Mary Barra, CEO, GM at NYSE, November 17, 2022.

Source: NYSE

Detroit – general motors It is raising its guidance for 2023 for the second time this year after the automaker reported second-quarter results on Tuesday that were up sharply year-over-year.

The Detroit automaker also said it is increasing cost-cutting measures over the next year and now plans to cut $3 billion in expenses compared to previous guidance of $2 billion.

GM Chief Financial Officer Paul Jacobson said the cuts would include sales, marketing spending, staffing salary and other costs.

General Motors shares closed Tuesday at $37.92, down 3.5%. The stock initially rose after early morning results before Wall Street analysts questioned the company’s rollout of new electric vehicles amid the supplier woes.

This is what General Motors reported In the second quarter:

  • Adjusted earnings per share: 1.91 USD. (This is not comparable to the $1.85 that analysts expect due to one-time items.)
  • he won: $44.75 billion vs. $42.64 billion expected, Refinitiv estimates

GM’s earnings included an unexpected $792 million charge for new business agreements between GM, LG Electronics and LG Power Solutions. The cost is a result of the automaker sharing expenses with companies for recalls of Chevrolet Bolt EV models in recent years, which LG companies were previously expected to pay.

With those charges in mind, the company reported adjusted earnings before interest and taxes of $3.23 billion.

On an unadjusted basis, the company reported net income attributable to shareholders of $2.57 billion, or $1.83 per share, up nearly 52% from the prior year when it generated $1.69 billion, or $1.14 per share.

Revenue for the quarter jumped 25% compared to $35.76 billion a year ago.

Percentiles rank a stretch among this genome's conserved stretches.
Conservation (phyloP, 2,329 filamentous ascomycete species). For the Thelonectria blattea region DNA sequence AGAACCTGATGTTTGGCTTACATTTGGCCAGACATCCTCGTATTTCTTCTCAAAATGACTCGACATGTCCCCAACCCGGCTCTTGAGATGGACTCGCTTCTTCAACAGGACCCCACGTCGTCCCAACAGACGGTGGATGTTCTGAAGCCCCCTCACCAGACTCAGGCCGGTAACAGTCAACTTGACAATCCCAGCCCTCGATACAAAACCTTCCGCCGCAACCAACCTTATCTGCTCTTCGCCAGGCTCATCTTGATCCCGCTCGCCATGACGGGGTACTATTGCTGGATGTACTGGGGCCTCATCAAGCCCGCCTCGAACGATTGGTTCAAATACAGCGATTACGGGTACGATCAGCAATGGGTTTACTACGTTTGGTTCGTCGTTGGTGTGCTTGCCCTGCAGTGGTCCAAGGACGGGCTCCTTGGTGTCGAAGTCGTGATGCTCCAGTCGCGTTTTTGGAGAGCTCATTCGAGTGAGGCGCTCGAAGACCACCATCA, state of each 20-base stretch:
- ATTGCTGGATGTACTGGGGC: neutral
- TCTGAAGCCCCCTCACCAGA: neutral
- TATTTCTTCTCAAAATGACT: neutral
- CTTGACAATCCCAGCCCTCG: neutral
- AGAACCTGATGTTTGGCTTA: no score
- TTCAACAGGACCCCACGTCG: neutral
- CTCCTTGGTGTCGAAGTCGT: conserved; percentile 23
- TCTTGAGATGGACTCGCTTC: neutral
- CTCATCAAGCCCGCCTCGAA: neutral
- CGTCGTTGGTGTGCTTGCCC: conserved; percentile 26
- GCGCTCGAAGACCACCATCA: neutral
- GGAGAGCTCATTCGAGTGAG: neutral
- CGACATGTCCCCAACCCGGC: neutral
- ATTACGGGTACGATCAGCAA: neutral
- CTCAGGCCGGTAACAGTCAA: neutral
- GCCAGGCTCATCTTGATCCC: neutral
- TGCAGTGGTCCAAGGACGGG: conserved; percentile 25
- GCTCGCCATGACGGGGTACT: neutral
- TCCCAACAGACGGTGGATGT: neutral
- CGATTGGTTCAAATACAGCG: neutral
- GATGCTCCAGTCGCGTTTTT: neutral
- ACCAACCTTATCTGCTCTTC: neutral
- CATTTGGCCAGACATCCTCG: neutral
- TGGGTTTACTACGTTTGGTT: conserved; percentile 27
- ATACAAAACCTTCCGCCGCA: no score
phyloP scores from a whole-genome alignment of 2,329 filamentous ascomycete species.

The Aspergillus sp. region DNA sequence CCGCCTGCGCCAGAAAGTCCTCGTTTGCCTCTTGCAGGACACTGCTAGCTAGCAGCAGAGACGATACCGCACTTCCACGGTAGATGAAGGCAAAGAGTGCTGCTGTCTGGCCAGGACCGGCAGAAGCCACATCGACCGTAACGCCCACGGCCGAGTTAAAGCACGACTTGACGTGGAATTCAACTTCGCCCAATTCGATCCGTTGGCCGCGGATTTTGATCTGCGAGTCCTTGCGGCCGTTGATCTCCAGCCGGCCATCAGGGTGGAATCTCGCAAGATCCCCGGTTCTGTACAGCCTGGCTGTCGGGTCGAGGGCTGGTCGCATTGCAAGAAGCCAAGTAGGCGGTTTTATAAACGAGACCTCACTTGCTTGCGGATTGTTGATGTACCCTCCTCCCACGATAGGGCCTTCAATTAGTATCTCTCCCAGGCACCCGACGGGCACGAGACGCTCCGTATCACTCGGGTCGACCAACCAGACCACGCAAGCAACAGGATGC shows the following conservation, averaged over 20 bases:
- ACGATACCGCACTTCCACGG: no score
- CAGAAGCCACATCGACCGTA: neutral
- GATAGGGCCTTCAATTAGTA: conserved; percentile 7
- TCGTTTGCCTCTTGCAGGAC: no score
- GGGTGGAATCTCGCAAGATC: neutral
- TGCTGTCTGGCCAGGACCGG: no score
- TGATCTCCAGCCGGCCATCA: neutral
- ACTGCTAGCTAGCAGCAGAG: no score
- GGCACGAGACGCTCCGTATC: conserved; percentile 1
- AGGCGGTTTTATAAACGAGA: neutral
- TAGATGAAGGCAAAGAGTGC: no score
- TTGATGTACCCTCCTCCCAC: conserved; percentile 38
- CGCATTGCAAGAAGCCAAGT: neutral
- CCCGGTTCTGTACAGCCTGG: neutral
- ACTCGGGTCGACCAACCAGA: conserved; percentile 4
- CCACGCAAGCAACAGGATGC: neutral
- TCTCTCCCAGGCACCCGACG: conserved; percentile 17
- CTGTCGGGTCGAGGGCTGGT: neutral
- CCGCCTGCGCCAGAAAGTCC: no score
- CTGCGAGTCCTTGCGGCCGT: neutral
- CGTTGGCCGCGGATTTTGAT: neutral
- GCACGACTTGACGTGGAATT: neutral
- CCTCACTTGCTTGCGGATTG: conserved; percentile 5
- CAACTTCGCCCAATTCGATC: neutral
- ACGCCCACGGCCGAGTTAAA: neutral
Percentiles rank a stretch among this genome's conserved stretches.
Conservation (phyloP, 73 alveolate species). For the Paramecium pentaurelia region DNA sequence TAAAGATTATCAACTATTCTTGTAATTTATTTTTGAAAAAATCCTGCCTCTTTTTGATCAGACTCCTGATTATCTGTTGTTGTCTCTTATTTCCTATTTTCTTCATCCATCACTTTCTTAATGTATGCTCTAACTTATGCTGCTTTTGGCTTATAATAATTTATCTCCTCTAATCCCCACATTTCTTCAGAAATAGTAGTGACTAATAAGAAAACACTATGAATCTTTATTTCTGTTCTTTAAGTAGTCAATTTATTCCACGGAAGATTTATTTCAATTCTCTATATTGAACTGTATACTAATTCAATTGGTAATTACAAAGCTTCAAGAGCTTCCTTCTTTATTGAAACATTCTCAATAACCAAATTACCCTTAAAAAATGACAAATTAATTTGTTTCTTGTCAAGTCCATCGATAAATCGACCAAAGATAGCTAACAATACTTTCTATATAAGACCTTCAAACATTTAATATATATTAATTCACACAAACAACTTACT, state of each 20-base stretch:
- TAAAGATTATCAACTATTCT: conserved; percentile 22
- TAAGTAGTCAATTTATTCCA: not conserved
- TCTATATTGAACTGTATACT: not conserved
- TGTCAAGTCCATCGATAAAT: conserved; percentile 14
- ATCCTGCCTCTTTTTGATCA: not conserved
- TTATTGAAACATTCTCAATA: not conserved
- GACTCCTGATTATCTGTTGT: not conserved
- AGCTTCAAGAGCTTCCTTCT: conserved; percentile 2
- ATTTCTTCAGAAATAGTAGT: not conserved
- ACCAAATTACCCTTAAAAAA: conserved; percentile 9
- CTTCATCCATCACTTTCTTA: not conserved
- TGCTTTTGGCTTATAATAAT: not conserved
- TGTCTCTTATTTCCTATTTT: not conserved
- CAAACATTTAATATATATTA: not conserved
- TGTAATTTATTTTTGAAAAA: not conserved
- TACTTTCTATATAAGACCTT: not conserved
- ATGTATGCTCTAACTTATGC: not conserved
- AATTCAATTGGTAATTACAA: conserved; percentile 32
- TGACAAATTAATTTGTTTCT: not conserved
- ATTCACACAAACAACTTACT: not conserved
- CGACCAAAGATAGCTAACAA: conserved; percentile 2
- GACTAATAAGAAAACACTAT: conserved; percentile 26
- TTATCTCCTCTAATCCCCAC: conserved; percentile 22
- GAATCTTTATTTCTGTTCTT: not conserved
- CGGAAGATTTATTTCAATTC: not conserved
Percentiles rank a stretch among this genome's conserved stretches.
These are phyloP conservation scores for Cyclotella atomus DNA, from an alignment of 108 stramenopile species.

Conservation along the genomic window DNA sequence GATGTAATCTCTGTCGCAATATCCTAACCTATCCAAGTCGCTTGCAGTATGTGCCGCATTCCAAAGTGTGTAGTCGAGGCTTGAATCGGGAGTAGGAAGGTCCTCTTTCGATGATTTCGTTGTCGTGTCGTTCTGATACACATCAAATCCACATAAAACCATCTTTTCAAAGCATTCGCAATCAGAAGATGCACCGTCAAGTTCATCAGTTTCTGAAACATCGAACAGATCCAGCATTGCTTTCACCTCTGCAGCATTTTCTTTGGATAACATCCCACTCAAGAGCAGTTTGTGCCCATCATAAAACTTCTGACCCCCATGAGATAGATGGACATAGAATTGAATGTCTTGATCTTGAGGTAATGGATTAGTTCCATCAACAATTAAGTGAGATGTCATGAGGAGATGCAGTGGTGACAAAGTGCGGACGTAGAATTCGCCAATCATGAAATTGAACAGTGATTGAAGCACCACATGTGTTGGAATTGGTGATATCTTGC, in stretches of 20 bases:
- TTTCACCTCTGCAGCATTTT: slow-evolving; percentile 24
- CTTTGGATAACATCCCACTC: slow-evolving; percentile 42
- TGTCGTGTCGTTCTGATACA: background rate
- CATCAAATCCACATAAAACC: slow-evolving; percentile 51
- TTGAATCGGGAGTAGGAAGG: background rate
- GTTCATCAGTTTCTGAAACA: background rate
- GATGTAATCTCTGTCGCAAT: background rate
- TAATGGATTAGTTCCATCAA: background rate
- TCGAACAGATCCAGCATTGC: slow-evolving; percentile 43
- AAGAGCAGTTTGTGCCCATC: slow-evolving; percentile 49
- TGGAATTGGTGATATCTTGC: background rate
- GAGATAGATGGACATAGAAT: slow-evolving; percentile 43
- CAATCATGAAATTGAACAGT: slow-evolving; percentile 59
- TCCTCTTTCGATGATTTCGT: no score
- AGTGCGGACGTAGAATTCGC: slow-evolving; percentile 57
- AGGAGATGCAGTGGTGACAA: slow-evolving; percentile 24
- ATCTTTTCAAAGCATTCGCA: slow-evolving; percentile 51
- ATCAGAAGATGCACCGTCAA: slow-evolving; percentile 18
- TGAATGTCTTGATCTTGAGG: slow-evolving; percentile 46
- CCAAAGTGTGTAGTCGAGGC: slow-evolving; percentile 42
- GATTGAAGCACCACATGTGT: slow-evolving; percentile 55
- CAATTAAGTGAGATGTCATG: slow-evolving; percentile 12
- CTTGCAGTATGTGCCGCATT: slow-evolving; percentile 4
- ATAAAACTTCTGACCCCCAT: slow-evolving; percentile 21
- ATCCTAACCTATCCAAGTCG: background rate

For the full year, GM raises its adjusted earnings forecast to a range of $12 billion to $14 billion, up from the previous range of $11 billion to $13 billion. GM also increased its adjusted free cash flow forecast for automobiles to a range of $7 billion to $9 billion, up from $5.5 billion to $7.5 billion, and net income attributable to shareholders from $9.3 billion to $10.7 billion, compared with a previous forecast of $8.4 billion to $9.9 billion.

Jacobson said the increase was the result of stronger-than-expected pricing, demand and capital discipline.

However, increased guidance hinges on GM successfully negotiating new labor agreements with the Federation of Canadian Auto Workers and Unifor unions this year without layoffs or strikes. The UAW has new leadership that has been overtly more confrontational than the union’s previous officers. Existing contracts covering nearly 150,000 unionized workers for Detroit automakers are set to expire on September 14.

General Motors CEO Mary Barra said on Tuesday Shareholder letter. “This is the best possible outcome for all of our key stakeholders, including our team, factory communities, dealers, suppliers and investors.”

The outage would add to years-long production woes in the auto industry caused by the coronavirus pandemic and significant supply chain constraints such as semiconductor chips.

During the final round of bargaining in 2019, a breakdown in negotiations between the Detroit automakers and the UAW led to a 40-day nationwide strike against GM. The automaker said the strike cost it about $3.6 billion that year.

For General Motors specifically, the outage could cost it hundreds of millions of dollars a week and delay ramping up production of its new electric cars, which the automaker has already been slow to produce. Jacobson said GM achieved North American production of 50,000 EVs during the first half of the year, though he acknowledged that “it’s been a little challenging.”

Barra on Tuesday blamed an automation equipment supplier for the slow ramp of its new electric cars, after Wall Street criticized the company’s rollout of its latest electric vehicles.


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